While it’s childhood novel Anne of Green Gables that draws most Australians to Prince Edward Island, there are many more reasons to visit this eastern Canadian province.
Think of Prince Edward Island – if you have heard of it at all – and one thing is likely to come to mind.
The island is best known for being the setting for the bestselling novel Anne of Green Gables and its many sequels.
On the eastern side of Canada, it’s not exactly an easy place for Australians to get to, and those who do venture there are usually hardcore fans who want to tick off their bucket list the house that inspired author Lucy Maud Montgomery’s books.
Once they arrive, however, they discover there is far more to PEI, as it is affectionately called, than the tale of a feisty red-haired orphan.
The best way to explore is to hire a car and spend a few days pottering around the island, admiring the wildflowers and cute shingled cottages and barns which dot the countryside, and staying in converted lighthouses and cosy B&Bs.
If possible, time your visit around one of the many festivals which take place throughout summer, when the island really comes alive – look out for the jazz and blues festival, Fall Flavours festival or the annual Summerside Lobster Festival.
Even outside festival time, seafood-lovers will find plenty to entice them year-round, with lobster, oysters, crabs, clams and mussels present on every restaurant menu.
Eating seafood in a restaurant is one thing, tasting it fresh out of the water is quite another, and Prince Edward Island also makes sure tourists get as experiential as possible when it comes to their fruits of the sea.
Whether it’s a clam dig, hoisting crab nets onto a boat, shucking oysters straight out of the river or devouring fish you’d caught just minutes before throwing it on the barbecue, there are lots of ways tourists can get their hands dirty and meet local characters.
“Visitors want real experiences with real people,” John Martin, from PEI Coastal Adventures, says. “What truly makes an experience special is the person you meet.
There is only one oyster fisher by the name of Leslie Hardy, who has eight grandchildren and dozens of grandchildren most of whom work and live in and around the oyster fishery.
There is only one chief Jack Sark, who led a whole first nation Aboriginal community and who happens to also be a large blueberry grower and is willing to tell his story of the blueberry in his community and business.
“Being a small Island of 150,000 people while at the same time being one of Canada’s 10 provinces – all of which are so much larger in geography and population – makes this Island a special spot.”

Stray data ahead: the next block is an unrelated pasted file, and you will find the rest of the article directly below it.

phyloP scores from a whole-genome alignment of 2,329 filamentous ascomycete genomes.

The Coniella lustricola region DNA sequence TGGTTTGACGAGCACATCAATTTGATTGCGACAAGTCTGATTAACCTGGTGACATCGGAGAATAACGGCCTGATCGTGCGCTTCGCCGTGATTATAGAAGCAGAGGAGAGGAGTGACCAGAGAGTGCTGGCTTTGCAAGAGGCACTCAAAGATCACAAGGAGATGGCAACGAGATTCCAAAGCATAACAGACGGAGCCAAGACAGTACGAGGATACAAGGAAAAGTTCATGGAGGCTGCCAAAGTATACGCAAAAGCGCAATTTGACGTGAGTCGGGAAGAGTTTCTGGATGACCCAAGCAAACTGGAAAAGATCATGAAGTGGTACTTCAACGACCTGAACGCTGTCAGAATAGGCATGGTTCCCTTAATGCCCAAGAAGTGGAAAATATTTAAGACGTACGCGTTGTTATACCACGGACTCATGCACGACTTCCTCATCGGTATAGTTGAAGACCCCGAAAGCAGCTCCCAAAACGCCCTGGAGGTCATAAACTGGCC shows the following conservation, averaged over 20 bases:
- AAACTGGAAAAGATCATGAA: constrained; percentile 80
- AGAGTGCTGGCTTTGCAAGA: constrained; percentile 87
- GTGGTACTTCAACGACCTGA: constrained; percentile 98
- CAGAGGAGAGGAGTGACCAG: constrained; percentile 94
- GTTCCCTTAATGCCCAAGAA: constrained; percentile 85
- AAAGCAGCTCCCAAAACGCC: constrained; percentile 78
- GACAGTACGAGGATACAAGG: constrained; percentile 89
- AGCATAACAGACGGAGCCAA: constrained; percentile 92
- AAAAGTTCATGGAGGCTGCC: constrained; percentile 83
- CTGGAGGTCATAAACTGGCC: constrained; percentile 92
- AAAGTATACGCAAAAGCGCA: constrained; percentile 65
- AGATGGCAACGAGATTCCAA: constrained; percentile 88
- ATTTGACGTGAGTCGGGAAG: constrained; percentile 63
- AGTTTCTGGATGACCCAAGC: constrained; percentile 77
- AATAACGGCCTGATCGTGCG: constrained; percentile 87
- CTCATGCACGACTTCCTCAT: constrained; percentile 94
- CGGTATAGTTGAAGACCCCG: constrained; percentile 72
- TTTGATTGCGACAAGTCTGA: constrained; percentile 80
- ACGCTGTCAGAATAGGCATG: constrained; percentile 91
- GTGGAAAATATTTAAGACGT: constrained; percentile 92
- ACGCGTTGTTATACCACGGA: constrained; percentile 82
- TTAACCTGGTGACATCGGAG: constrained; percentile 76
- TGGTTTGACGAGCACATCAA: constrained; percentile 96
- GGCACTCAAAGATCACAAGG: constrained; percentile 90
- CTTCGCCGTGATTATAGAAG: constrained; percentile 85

While Australia is famous for its Big things, including The Big Banana and The Big Pineapple, Prince Edward Island is home to The Big Potato.
The giant spud sits outside the Canadian Potato Museum in the suitably Irish-sounding town of O’Leary, which also offers tours to nearby potato farms.
Prince Edward Island’s rich, red soil has led it to become the biggest potato-producing province in Canada, providing around a quarter of the country’s needs.
You can hop aboard a tractor beside fifth-generation potato farmers and see how they are harvested first-hand.
Island produce is another big focus for foodies. Terre Rouge Bistro Marche, in Charlottetown’s main street Queen St, is constantly updating its menu with the seasons.
Depending when you visit, it could include blue fin tuna carpaccio, macaroni with goat cheese, or pan-seared halibut with farm vegetables.
Just down the road, Sims Corner Steakhouse and Oyster Bar serves island beef aged in-house for 45 days. Steaks are cooked with a range of crusts, including blue cheese.
History buffs are also drawn to Prince Edward Island; after all, Charlottetown is considered the birthplace of Canada.
In 1864, a group of elected officials met there to discuss uniting three maritime jurisdictions, which sowed the seed of a larger union that eventually created a country.
As well as the two popular musicals that play in Charlottetown during summer based on (who else?) Anne of Green Gables, Evangeline tells the epic story of two Acadian lovers who were torn apart on their wedding day during the expulsion of the French Acadians by the British in 1755, and spend the rest of their lives trying to find each other again. Make sure you take tissues.
Air Canada flies to Charlottetown via Vancouver and Toronto, Montreal, Halifax or Ottawa.
Prince Edward Island has a range of accommodation options, including hotels, bed and breakfasts, inns, cottages and even a lighthouse.
PEI Coastal Tours and Experiences helps you experience life as an islander firsthand, offering the chance to meet farmers, musicians and quilters.
Tranquility Cove Adventures in Georgetown offers a range of experiential tours, including deep-sea fishing, clam digs and starfish-hunting.
For more information on Prince Edward Island, visit Tourism PEI.
While you’re on Prince Edward Island, hop on over to Discover the magic of Magdalen.